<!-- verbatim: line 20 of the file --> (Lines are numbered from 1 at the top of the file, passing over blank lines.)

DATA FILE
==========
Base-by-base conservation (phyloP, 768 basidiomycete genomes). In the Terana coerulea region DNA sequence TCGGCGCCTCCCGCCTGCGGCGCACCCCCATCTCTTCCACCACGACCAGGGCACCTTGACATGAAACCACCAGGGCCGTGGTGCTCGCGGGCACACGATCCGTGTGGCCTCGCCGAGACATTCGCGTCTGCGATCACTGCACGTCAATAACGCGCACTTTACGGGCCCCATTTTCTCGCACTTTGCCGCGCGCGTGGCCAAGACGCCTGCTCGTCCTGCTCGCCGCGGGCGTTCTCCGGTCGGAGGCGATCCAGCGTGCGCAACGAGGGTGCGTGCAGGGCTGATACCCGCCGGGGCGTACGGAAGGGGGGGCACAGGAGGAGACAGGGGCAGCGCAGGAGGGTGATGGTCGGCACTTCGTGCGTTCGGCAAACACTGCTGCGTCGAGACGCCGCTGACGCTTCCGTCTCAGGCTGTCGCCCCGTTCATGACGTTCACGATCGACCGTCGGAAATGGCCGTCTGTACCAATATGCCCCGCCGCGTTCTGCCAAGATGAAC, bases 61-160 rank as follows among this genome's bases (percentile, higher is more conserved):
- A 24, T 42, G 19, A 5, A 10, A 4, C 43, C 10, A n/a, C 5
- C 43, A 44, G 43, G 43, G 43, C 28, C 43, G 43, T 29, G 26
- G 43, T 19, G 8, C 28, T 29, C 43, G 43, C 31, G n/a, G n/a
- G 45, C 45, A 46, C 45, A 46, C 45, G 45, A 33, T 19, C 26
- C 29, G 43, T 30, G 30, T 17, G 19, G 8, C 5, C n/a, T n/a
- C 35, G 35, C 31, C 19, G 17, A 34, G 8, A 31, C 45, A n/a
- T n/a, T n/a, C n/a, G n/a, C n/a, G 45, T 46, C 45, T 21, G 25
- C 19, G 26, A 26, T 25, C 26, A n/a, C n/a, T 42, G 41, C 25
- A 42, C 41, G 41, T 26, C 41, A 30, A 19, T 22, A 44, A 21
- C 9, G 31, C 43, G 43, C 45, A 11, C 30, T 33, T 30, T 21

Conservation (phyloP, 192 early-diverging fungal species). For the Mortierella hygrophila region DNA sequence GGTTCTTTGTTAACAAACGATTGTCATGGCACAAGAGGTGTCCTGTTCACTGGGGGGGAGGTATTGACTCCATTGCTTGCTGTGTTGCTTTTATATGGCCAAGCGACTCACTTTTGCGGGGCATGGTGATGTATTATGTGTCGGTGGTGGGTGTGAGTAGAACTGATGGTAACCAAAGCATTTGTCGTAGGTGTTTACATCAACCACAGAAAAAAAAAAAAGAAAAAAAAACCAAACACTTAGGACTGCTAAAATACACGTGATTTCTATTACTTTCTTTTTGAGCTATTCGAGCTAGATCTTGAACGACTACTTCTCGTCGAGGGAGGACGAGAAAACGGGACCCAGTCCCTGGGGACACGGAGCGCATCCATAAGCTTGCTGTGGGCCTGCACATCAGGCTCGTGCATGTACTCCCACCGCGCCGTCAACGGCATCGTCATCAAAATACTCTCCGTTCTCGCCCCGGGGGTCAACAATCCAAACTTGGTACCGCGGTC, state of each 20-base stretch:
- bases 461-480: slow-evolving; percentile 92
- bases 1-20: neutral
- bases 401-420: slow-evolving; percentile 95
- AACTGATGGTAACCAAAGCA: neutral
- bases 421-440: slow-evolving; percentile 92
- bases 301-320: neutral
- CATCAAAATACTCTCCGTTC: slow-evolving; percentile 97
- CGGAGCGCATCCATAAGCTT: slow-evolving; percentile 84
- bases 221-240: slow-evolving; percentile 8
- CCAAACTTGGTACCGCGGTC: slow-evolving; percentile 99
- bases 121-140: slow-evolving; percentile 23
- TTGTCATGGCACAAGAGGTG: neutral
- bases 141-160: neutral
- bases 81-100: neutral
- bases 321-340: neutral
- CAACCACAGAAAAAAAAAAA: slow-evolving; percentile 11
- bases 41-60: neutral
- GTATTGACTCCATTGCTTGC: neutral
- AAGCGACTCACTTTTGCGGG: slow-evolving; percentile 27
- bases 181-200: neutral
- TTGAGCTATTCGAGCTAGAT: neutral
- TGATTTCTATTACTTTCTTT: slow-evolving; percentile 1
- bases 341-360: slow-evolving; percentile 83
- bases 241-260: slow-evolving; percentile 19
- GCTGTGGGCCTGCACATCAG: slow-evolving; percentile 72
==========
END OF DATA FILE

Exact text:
- CGGAGCGCATCCATAAGCTT: slow-evolving; percentile 84